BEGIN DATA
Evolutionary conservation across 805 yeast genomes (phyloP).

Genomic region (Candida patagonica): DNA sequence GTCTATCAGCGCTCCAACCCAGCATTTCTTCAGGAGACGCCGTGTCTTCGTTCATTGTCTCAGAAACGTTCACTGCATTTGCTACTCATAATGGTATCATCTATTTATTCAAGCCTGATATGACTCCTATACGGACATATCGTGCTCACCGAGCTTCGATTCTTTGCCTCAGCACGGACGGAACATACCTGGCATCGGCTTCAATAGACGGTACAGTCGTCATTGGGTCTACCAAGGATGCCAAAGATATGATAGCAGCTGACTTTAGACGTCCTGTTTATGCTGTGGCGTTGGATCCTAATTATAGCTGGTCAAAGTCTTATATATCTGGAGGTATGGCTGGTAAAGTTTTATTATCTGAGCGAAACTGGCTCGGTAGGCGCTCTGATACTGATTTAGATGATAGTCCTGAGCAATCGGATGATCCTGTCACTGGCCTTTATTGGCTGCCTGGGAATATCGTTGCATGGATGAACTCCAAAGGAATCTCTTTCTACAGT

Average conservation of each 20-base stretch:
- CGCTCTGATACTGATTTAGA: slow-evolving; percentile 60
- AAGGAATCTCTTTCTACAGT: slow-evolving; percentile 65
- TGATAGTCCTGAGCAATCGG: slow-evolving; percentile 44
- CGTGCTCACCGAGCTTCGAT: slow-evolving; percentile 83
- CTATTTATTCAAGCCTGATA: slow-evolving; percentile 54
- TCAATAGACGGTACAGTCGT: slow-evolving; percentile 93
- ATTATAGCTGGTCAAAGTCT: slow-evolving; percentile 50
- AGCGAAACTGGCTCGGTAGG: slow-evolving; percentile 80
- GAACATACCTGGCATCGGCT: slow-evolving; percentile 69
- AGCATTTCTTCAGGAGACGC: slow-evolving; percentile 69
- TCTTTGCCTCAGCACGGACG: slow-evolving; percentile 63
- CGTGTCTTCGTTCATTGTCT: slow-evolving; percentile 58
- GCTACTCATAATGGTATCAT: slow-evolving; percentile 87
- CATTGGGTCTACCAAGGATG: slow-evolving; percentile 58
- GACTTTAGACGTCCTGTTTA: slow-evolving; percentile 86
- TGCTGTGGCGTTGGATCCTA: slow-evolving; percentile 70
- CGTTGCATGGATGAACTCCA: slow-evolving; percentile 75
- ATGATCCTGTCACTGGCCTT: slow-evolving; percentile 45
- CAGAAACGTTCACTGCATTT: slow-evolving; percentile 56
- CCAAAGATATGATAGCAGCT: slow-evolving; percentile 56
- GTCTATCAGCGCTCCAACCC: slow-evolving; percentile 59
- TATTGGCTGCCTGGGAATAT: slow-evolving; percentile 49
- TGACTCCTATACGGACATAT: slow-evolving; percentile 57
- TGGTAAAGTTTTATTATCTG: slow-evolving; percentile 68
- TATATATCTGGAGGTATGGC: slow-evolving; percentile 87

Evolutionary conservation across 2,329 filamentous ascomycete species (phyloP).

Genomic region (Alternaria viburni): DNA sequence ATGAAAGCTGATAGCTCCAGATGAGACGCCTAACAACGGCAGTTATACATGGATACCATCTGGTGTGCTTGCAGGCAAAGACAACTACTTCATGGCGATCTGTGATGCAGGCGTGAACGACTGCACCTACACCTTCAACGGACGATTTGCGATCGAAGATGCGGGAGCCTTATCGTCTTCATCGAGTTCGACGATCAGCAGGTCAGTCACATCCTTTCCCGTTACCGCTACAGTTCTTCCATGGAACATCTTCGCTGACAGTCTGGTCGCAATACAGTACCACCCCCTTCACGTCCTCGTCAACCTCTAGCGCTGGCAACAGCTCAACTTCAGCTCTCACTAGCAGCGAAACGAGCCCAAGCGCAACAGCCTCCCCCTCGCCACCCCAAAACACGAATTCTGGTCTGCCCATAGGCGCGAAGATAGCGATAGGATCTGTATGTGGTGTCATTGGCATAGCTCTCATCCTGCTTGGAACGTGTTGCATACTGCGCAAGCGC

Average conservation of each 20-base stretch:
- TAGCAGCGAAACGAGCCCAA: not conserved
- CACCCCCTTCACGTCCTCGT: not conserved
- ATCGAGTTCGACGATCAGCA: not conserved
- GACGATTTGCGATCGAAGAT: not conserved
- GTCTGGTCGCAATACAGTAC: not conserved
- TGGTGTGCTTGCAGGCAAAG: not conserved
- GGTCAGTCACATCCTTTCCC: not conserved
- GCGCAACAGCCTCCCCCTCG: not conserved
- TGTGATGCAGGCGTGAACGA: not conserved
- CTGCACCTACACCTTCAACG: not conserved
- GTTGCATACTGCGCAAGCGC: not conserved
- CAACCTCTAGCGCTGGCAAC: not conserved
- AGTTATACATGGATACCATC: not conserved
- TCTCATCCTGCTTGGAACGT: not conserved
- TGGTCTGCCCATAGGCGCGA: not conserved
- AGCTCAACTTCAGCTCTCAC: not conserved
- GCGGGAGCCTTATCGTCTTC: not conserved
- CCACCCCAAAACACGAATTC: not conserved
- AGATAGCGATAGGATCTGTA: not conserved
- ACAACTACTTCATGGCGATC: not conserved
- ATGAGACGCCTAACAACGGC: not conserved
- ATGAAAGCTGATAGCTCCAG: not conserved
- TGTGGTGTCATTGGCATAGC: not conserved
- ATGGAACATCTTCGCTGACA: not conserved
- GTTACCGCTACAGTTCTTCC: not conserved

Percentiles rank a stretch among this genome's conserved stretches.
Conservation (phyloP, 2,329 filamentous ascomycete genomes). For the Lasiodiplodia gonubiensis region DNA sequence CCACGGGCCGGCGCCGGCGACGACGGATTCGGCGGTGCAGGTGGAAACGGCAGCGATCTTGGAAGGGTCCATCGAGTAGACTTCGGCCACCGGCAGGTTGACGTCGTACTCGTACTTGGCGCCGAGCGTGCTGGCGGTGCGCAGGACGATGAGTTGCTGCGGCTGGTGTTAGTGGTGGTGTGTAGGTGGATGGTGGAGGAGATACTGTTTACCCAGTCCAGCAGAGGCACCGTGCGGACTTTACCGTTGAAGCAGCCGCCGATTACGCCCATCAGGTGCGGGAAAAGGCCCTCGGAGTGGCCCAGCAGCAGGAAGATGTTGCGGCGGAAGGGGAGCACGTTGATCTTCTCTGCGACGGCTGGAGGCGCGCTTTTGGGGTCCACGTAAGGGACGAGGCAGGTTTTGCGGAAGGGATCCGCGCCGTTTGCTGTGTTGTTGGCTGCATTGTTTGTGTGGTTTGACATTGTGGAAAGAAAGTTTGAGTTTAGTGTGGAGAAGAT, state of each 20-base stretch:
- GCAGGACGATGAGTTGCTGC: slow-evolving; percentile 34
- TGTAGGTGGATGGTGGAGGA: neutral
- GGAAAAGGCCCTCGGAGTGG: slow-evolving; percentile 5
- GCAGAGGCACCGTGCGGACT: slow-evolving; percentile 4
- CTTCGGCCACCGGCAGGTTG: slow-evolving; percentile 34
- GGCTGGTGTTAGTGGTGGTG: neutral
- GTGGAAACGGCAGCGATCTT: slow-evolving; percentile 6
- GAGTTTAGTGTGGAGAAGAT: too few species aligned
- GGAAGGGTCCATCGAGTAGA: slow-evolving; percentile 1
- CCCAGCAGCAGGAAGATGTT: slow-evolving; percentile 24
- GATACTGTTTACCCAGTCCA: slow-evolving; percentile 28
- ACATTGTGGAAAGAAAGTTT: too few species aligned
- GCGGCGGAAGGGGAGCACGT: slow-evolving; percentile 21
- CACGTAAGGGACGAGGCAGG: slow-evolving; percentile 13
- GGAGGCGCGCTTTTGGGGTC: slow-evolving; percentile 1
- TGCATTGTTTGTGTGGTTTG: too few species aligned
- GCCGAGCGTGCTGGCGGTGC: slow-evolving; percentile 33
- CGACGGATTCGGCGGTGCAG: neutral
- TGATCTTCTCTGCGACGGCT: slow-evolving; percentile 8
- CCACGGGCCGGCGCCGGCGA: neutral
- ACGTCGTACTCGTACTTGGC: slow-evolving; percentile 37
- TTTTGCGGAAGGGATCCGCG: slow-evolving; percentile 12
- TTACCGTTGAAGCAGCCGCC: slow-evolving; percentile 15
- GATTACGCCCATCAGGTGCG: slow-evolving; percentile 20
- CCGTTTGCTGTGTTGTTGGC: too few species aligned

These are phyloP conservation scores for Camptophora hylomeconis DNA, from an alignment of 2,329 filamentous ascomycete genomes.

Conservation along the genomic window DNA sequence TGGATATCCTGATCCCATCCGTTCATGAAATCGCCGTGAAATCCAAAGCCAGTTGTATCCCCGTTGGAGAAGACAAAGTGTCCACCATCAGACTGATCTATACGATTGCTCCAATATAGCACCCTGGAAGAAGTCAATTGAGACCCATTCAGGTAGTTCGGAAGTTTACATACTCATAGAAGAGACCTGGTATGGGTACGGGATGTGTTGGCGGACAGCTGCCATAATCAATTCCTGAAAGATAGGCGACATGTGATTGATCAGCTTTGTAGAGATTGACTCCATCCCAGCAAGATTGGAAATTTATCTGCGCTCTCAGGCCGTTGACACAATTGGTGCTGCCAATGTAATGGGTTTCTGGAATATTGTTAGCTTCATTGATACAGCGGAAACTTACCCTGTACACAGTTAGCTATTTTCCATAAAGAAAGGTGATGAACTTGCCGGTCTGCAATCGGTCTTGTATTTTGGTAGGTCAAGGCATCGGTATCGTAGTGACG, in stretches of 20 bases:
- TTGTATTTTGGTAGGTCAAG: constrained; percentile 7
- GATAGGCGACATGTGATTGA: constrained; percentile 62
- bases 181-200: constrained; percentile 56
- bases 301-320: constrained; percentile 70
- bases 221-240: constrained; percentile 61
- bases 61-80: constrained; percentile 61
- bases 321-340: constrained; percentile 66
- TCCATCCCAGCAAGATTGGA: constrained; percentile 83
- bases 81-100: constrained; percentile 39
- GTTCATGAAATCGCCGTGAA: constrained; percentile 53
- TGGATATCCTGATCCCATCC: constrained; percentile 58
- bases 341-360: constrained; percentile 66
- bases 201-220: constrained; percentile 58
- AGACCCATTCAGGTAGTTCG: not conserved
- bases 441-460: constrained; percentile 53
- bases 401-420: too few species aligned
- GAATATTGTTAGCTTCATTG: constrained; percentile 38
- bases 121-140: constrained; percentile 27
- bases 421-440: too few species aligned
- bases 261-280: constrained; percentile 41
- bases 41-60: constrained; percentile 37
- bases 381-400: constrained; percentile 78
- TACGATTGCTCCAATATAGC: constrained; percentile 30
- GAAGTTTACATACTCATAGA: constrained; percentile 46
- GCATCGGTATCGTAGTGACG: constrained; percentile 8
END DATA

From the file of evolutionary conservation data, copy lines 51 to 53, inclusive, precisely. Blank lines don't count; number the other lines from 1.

- ACAACTACTTCATGGCGATC: not conserved
- ATGAGACGCCTAACAACGGC: not conserved
- ATGAAAGCTGATAGCTCCAG: not conserved